Researchers are closer to developing drugs to treat acute lymphoblastic leukemia (ALL) after identifying mutations in the JAK2 gene involved in Down’s syndrome, which is associated with this form of leukemia. Dr Shai Izraeli (Sheba Medical Centre, Ramat Gan, Israel) and colleagues explain their research in an article published early online and in an upcoming edition of The Lancet.

A cancer of the blood or bone marrow, leukemia is a disease characterized by abnormal reproduction of leukocytes, or white blood cells. Down’s syndrome is a genetic disorder that occurs when a human has a third copy of chromosome 21 rather than the normal 23 pairs of chromosomes. Not only does Down’s syndrome leave children with impaired cognitive ability and physical growth, but the condition also results in a 20-times increased risk of developing acute leukemia, including ALL. Since mutations of the gene JAK2 have been linked to cancers that affect other types of white blood cell (myeloproliferative) disorders, Dr Izraeli and colleagues hypothesized that mutations of JAK2 are a common molecular event found in Down’s syndrome-related ALL.

The tests required bone marrow samples from patients with Down’s syndrome-related ALL. Of 87 patients who met the necessary criteria, 18% (16) had somatically (spontaneous, not inherited) acquired JAK2 mutations. In addition, the researchers found that children with a JAK2 mutation were 4.1 years younger at ALL diagnosis than those children who did not have the mutation – 4.5 years vs. 8.6 years. The study revealed five mutations (alleles) that each affected a single amino-acid residue in the protein that the gene encoded, called R683.

Dr Izraeli and colleagues conclude that there is a specific association between the development of conditions such as ALL and somatic mutation in the JAK2 gene. They write: “Somatically acquired R683 JAK2 mutations define a distinct acute lymphoblastic leukaemia subgroup that is uniquely associated with Down’s Syndrome. JAK2 inhibitors could be useful for treatment of this leukaemia.”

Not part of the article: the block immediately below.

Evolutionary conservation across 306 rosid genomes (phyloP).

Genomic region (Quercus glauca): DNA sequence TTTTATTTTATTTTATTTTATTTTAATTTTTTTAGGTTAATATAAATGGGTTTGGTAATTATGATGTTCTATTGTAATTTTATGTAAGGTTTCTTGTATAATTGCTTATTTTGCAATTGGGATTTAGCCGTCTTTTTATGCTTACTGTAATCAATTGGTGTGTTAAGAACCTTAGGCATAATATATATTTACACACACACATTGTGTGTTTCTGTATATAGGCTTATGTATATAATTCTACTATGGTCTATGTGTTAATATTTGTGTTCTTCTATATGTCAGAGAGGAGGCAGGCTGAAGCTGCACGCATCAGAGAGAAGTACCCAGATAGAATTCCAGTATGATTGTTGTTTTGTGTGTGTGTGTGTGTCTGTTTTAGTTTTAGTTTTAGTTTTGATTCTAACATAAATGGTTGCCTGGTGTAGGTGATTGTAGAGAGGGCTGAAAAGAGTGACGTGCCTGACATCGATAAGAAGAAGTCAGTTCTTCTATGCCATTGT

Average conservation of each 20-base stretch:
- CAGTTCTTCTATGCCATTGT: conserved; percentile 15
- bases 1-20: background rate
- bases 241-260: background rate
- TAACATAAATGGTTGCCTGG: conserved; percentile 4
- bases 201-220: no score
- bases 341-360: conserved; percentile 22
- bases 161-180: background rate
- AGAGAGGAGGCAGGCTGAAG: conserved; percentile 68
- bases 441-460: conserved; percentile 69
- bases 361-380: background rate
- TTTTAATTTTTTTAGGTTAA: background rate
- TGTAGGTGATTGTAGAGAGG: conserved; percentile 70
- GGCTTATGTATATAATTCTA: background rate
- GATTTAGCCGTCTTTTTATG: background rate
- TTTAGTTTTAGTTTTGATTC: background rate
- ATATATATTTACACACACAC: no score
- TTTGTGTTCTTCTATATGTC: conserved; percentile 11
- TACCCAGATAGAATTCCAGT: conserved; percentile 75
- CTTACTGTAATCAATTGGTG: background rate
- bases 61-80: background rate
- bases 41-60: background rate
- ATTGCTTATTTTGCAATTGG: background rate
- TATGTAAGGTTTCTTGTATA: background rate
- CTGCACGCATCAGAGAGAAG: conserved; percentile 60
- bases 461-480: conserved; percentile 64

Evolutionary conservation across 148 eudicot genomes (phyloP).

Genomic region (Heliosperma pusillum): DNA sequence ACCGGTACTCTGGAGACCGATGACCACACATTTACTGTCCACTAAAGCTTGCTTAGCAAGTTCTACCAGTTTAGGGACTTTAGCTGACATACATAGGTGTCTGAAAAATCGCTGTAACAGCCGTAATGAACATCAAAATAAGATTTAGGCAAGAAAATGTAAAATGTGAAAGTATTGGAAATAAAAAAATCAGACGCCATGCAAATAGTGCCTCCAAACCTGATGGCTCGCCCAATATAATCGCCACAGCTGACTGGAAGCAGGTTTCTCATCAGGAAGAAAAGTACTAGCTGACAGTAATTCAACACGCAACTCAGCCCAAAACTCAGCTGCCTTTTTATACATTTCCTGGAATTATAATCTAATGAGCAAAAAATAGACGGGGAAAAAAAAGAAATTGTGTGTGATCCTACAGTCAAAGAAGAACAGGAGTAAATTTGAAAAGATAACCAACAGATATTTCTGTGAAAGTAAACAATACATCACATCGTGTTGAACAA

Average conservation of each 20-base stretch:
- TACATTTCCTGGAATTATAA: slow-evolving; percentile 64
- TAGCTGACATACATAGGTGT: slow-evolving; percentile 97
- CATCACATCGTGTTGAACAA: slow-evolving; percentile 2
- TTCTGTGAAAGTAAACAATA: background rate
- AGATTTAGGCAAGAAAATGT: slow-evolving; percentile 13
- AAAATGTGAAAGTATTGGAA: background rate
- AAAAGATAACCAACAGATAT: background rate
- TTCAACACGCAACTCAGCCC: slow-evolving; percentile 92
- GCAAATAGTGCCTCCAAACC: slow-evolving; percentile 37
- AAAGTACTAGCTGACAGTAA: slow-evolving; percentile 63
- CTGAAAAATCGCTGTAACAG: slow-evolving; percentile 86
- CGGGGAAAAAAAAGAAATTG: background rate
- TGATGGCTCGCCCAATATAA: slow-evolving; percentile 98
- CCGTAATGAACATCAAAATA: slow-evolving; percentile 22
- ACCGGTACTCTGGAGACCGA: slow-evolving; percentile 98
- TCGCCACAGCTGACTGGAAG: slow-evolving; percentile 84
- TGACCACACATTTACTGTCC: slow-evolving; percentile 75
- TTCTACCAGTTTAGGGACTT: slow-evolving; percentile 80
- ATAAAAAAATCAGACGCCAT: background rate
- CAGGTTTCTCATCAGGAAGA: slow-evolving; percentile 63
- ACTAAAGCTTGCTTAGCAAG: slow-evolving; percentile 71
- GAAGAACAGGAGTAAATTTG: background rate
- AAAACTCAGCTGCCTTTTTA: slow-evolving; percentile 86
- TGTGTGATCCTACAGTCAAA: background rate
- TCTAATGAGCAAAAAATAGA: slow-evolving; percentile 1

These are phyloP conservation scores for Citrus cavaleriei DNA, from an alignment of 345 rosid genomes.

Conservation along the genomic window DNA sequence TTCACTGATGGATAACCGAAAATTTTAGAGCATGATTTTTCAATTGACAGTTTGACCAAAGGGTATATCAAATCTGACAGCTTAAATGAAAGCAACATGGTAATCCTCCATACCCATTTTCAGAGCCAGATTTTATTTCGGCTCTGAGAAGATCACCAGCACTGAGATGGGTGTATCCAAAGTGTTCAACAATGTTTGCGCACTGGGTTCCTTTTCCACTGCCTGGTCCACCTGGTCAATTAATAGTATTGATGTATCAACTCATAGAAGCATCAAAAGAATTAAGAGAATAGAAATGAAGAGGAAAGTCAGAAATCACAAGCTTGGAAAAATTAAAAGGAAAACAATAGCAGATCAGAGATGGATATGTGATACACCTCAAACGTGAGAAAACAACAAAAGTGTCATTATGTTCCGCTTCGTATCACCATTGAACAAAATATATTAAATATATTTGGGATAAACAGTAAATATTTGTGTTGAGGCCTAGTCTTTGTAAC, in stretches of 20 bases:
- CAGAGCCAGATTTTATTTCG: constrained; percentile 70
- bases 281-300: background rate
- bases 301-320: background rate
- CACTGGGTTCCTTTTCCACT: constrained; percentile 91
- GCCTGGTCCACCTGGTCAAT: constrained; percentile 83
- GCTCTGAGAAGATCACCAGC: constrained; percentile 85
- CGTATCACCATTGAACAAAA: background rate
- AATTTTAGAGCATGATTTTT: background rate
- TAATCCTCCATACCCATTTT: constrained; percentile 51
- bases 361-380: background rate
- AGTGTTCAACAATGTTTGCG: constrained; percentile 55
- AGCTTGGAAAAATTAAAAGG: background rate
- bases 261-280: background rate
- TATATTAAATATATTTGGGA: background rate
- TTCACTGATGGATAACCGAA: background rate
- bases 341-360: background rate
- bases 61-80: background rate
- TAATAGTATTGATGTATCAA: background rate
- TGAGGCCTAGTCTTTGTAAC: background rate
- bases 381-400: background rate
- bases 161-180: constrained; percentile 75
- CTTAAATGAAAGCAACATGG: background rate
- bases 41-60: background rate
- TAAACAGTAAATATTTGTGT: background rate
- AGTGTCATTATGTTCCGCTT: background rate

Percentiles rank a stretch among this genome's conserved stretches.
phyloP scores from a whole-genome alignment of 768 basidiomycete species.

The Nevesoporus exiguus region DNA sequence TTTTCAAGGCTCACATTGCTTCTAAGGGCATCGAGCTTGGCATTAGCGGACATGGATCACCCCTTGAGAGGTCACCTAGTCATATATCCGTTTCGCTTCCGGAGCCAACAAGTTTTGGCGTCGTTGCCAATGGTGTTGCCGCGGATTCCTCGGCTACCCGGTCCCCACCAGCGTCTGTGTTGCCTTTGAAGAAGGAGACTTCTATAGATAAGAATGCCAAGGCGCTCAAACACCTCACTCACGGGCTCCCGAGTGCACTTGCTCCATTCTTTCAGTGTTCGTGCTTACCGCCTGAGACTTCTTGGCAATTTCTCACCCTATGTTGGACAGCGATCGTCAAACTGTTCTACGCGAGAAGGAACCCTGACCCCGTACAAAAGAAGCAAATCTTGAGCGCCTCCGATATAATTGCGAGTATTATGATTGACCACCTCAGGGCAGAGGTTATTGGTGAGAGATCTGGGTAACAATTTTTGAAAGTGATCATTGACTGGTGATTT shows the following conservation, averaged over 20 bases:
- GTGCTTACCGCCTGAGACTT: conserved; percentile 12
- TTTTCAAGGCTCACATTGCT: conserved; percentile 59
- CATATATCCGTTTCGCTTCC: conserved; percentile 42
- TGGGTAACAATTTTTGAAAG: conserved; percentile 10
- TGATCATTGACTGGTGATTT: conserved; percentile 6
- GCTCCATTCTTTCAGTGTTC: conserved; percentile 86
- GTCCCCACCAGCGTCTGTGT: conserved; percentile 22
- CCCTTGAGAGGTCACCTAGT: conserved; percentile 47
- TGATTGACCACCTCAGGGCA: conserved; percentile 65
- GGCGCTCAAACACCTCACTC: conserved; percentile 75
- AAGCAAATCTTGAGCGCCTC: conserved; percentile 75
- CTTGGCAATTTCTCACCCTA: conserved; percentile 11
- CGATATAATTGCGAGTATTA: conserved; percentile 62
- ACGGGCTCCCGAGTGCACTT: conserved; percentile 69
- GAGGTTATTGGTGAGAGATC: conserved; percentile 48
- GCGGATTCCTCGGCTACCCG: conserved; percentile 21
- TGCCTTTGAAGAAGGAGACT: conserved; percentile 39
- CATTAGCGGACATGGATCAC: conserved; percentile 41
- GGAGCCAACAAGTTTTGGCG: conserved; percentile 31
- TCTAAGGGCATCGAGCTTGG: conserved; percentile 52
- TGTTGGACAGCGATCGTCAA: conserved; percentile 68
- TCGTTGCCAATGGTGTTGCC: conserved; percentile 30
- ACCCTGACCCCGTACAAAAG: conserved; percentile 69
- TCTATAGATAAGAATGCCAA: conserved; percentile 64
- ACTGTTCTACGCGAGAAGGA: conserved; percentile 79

Dr Charles G Mullighan (St Jude Children’s Research Hospital, Memphis, TN, USA) writes in an accompanying editorial about the substantial progress that has been made in resequencing entire genomes leukemia and other tumors. Mullighan writes: “These approaches, coupled with genome-wide analyses of alterations to DNA copy number and epigenetic phenomena, will lay bare the genome of acute lymphoblastic leukaemia, and allow us to identify logical pathways for therapeutic intervention in this disease.”

Mutations of JAK2 in acute lymphoblastic leukaemias associated with Down’s syndrome
Dani Bercovich, Ithamar Ganmore, Linda M Scott, Gilad Wainreb, Yehudit Birger, Arava Elimelech, Chen Shochat, Giovanni Cazzaniga, Andrea Biondi, Giuseppe Basso, Gunnar Cario, Martin Schrappe, Martin Stanulla, Sabine Strehl, Oskar A Haas, Georg Mann, Vera Binder, Arndt Borkhardt, Helena Kempski, Jan Trka, Bella Bielorei, Smadar Avigad, Batia Stark, Owen Smith, Nicole Dastugue, Jean-Pierre Bourquin, Nir Ben Tal, Anthony R Green, Shai Izraeli
The Lancet (2008).
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Written by: Peter M Crosta